If you keep switching up the surfaces, you can emphasize certain traits and vary the stimulus of each session. Planned variability is important because the body adapts to the same stimulus very quickly. If you don’t regularly introduce change, you’ll start to detrain. Choice of surface is just one example of doing a gap analysis, which you need to use continually in coaching. What are your athletes getting too much of? What aren’t they getting enough of? How can you eliminate redundancy? I have to frequently ask myself these questions and then alter my programming based on the answers.
What footwear do you typically recommend for sprinting?
Basketball players typically wear pretty flat shoes, which are good in some ways, but can place more strain on the Achilles tendon. So I often have them wear a shoe with a little more heel-to-toe drop to mix it up a bit and remove undue stress from that area. Soccer and football players do just about everything in cleats, so again, I want them to mix it up a little bit. And most team sports athletes who lift have shoes for the weight room, too. I think you need a range of footwear for different activities. Maybe not quite as many as decathletes, who have to run, vault, jump, and throw, but a range. Sometimes I’ll have athletes sprint in spikes as they allow a quicker reaction time and have unbeatable grip on the track, whereas if we’re training on grass, they might not need them.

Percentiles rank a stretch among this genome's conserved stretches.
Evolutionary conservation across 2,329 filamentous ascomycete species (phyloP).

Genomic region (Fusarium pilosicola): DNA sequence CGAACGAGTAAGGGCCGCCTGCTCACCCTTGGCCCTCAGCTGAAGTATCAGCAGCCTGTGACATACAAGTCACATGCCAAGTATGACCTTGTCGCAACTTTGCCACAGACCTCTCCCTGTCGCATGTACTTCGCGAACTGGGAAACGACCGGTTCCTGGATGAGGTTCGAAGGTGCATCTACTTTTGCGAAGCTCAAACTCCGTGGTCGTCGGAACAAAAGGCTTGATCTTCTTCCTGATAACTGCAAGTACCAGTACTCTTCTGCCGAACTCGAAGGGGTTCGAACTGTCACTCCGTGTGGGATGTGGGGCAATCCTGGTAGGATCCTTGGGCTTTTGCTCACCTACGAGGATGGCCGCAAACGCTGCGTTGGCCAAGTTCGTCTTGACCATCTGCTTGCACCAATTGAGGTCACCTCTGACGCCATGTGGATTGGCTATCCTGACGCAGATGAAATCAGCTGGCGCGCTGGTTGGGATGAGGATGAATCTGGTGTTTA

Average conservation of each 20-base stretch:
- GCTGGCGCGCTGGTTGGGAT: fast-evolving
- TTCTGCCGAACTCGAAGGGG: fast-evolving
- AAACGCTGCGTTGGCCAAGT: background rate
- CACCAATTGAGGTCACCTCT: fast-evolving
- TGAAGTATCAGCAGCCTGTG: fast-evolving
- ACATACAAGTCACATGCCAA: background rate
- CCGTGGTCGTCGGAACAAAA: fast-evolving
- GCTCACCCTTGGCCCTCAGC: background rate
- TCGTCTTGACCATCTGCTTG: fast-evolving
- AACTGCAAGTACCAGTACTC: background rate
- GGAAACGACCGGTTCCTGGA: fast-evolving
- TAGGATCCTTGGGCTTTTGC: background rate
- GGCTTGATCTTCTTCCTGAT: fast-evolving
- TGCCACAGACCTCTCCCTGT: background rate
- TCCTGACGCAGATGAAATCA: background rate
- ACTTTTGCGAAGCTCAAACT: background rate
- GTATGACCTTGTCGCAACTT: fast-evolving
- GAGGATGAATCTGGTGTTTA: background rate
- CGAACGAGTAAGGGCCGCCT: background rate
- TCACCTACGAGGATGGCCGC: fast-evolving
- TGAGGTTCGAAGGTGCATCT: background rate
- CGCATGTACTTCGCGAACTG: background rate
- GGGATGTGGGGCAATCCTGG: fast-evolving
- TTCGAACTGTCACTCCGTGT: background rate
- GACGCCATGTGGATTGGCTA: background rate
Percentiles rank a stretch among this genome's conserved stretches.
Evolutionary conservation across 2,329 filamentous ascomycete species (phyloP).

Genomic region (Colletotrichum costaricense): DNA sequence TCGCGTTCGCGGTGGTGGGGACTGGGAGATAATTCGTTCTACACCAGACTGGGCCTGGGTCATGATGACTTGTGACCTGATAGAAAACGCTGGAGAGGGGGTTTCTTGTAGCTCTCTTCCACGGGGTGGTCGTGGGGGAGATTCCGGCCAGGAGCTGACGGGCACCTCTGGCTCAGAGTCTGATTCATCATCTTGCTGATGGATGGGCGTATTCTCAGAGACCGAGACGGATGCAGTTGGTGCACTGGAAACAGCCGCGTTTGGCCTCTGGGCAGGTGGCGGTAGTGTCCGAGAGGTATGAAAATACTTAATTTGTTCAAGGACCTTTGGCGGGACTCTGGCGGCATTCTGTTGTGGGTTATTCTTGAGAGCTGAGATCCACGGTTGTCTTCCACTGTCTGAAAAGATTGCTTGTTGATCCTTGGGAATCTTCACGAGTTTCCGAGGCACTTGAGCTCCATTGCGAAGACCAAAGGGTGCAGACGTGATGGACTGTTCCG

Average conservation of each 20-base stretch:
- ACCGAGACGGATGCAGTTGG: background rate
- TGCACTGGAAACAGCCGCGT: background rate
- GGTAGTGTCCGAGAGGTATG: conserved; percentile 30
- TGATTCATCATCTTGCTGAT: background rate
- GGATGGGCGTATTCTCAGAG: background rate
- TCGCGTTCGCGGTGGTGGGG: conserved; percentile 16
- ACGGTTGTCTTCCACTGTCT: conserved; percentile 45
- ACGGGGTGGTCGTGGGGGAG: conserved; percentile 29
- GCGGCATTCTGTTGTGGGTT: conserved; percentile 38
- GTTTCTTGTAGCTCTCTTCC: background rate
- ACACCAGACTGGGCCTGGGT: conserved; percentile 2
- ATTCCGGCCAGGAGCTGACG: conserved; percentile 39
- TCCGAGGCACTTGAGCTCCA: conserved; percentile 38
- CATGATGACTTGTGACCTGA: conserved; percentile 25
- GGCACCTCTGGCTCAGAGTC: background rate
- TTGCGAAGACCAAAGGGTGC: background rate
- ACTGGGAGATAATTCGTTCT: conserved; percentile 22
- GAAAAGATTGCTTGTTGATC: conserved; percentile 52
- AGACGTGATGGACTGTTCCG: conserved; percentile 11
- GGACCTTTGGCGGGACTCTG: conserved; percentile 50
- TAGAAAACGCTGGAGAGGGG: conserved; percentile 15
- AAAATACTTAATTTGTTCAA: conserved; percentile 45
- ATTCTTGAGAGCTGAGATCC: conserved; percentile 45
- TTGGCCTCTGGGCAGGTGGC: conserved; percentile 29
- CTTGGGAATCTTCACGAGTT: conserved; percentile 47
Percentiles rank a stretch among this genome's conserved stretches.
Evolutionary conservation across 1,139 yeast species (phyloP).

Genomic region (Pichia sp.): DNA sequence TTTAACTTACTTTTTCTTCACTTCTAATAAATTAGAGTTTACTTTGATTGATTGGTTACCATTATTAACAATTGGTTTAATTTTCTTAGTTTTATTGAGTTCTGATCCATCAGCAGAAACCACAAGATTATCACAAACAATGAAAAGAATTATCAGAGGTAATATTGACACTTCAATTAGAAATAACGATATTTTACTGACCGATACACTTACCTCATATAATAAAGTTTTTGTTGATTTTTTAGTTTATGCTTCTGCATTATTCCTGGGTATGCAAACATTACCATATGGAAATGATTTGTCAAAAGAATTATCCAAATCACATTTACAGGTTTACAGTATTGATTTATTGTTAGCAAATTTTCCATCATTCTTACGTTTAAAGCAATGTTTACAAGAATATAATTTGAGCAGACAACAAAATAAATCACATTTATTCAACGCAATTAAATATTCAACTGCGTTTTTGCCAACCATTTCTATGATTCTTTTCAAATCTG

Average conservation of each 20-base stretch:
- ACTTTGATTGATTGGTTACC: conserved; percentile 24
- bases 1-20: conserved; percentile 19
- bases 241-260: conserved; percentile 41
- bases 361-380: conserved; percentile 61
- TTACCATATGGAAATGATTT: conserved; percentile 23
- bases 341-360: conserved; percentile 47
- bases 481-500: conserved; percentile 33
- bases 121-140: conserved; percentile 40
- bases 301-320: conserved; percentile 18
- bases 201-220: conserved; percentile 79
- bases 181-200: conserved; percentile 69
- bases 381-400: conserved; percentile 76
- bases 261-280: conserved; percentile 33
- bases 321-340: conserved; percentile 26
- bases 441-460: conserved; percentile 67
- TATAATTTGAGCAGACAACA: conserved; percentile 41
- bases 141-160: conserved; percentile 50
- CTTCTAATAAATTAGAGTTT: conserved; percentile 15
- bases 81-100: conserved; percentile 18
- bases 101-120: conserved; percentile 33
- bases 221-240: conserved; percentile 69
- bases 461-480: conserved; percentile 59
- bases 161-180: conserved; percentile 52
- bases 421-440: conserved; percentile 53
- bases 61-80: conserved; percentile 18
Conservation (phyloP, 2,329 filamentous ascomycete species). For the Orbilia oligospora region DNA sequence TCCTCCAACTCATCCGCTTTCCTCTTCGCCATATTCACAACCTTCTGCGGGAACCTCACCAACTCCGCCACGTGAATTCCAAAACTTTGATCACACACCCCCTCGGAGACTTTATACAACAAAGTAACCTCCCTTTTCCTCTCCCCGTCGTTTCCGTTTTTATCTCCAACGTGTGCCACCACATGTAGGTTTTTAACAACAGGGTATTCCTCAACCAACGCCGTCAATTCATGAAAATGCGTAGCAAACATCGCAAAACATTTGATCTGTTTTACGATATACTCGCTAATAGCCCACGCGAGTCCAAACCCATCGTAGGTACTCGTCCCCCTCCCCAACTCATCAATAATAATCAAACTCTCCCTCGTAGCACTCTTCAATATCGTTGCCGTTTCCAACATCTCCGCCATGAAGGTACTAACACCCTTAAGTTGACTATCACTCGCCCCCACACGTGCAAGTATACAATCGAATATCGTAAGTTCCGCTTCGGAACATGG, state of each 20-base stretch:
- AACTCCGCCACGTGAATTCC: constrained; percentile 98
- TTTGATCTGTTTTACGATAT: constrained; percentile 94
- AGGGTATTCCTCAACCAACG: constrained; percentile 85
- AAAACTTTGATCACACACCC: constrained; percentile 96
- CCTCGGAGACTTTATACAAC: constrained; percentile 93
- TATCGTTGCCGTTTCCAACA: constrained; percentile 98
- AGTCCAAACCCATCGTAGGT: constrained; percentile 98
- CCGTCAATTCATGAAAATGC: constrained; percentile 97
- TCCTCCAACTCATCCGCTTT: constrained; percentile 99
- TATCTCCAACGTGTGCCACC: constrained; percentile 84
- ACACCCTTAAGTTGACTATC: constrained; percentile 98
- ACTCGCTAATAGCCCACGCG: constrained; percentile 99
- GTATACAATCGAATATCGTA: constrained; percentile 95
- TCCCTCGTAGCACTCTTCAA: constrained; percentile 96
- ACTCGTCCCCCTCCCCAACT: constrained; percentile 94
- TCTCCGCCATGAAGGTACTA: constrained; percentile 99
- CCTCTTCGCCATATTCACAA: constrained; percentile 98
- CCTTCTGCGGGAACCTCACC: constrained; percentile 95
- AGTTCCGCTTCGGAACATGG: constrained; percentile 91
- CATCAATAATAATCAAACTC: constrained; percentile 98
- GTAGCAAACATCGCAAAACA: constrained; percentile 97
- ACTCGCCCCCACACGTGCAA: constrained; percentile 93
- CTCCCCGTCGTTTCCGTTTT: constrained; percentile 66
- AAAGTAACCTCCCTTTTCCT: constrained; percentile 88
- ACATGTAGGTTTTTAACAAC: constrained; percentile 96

When you’re working on mobility after sprinting, what areas do you target?
We do a lot of work around the hips, adductors, and glutes and make sure our athletes are mobile in the lower back. Most restrictions we find on the periphery can usually be traced back to these areas. It’s also a matter of making your strength work dynamic. Isometric holds like planks have a place, but sprinting requires hip and midsection mobility, so you need to introduce range of motion and stability into exercises. Strength and mobility must be interrelated or you’re going to get issues with stiffness, lack of coordination and activation, and so on. Just as with training itself, we try out lots of different stimuli – sending athletes to a PT, massage, static stretches, using rollers, balls, bands, and other tools. It’s best to have variability in your recovery techniques and, as with every other element of coaching, determine what each situation requires.